Wednesday, November 24, 2010
Saturday, August 28, 2010
A blower-door fan is sealed into an exterior doorway, all the house vents are temporarily sealed, and the calibrated fan blows air out of the house creating a pressure difference between the inside and outside, which draws air into all of the inadequately sealed cracks, holes and penetrations. A pressure sensing device is used to measure the rate of pressure change/leakage. The data is entered into a standardized formula and the number of Natural Air Changes per Hour (NACH) is derived. Typical production-built homes built under current building codes will score at about 0.5NACH or higher (one complete air change every two hours). A well built, near zero energy home aims for a score of 0.1-0.2NACH. EarthCraft Virginia officials, including Chuk Bowles, Technical Director (tending to the pressure monitor above) and KC McGurren, Executive Director, supervised the testing of our home this week.
As KC is indicating in the picture, the results were encouraging! We registered a score of 0.16NACH, reflecting approximately one complete air change every 6 hours, approximately 3 times tighter than a well built new conventional home! Mark Waring, our builder, said that he was very pleased with this performance, which reflects the tightest home he has built to date. This tightness will minimize the heating/cooling load, reducing the demand on the geothermal system and putting less draw on the solar PV array.
Tuesday, August 3, 2010
But then lets not forget that buried loop I mentioned earlier. This involves 3200 feet of 3/4 inch high density polyethelene pipe buried in two 400 foot runs of trenches dug six feet deep and placed 10 feet apart. Suffice it to say that pretty much snaked over every available inch of our front, back and side yards. It looked like the mole from H_ll attacked our lot.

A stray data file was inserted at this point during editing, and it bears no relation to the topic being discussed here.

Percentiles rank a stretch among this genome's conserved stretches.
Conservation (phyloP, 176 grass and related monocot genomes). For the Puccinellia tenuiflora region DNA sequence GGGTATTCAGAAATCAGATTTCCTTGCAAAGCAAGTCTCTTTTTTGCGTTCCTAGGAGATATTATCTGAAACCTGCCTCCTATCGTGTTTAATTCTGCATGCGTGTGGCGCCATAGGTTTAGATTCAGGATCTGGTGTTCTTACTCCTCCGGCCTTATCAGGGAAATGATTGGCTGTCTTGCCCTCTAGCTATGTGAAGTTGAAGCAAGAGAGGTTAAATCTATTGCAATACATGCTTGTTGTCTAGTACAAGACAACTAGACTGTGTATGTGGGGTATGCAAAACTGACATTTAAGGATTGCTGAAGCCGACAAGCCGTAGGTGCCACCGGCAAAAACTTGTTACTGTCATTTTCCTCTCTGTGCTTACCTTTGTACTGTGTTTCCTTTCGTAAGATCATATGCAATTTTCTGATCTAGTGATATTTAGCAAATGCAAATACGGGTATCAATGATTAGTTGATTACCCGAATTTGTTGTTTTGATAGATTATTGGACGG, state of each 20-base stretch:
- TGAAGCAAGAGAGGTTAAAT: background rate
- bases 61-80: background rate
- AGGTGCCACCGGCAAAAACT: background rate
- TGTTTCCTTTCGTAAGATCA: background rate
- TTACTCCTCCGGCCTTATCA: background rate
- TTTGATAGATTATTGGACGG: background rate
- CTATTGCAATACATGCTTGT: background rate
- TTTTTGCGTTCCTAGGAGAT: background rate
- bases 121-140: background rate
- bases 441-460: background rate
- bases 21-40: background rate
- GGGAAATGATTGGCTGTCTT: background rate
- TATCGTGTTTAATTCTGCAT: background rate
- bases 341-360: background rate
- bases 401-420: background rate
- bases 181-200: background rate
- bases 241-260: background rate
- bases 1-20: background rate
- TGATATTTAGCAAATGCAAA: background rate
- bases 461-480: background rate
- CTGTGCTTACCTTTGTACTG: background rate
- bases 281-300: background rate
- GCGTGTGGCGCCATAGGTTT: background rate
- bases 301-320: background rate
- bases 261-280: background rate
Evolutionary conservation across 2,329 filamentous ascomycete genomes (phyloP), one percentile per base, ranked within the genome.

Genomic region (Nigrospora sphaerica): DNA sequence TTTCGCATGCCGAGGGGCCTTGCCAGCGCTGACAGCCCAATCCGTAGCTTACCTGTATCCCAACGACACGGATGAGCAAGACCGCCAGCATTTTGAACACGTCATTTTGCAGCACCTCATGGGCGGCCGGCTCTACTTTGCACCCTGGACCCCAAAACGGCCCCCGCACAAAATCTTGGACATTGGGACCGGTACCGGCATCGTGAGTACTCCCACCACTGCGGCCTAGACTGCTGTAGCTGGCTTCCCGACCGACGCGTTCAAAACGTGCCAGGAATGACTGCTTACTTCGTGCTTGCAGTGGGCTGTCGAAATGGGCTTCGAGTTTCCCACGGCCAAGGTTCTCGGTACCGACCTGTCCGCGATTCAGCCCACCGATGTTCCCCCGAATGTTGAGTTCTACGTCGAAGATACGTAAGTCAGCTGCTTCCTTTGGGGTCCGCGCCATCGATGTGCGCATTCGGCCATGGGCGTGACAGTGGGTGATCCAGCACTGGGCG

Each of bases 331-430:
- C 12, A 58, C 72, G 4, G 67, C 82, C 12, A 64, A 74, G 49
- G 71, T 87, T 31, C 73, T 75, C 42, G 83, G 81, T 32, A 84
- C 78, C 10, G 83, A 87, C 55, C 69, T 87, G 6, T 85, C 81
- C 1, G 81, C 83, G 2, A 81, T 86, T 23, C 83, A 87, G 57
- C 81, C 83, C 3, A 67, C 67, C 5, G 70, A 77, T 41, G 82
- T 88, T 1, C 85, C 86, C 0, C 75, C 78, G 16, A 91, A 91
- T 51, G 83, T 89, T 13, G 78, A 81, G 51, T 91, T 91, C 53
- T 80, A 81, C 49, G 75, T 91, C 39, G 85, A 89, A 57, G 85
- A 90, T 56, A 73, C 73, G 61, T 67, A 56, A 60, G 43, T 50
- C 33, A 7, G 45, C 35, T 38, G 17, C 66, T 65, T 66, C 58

Friday, July 23, 2010
Saturday, July 10, 2010
Sunday, July 4, 2010
Saturday, June 19, 2010
Thursday, June 3, 2010
RainDrop’s innovative drainage channels keep water out of the wall system. The channels won’t crimp, collapse, or flatten, ensuring water will drain no matter how tightly cladding is nailed to the wall. Because it’s not perforated, RainDrop resists air and water infiltration. Plus it breathes to allow moisture vapor to escape. With its high tear resistance and translucent design, installation is quick and easy with no job site waste. And it stays UV-stable up to 4 months. RainDrop is an ideal secondary weather barrier for fiber cement, vinyl, foam-backed vinyl, and wood sidings and meets the National, Standard, Uniform and International Building Code requirements for air barriers, moisture protection barriers and weather-resistive barriers. It is used on top of the SIS and behind any of the areas to be covered with shingling.
Saturday, May 29, 2010
When it came to window choices, there was a lot to consider, because as you increase the tightness and the insulation level of your home, the glazing makes a greater impact on energy usage. And our particular home design has a lot of windows! Looking to the Efficient Windows Collaborative (EWC) for guidance, the 2009 Energy Star standards for Virginia suggested windows with a U-factor (the rate of non-solar heat loss or gain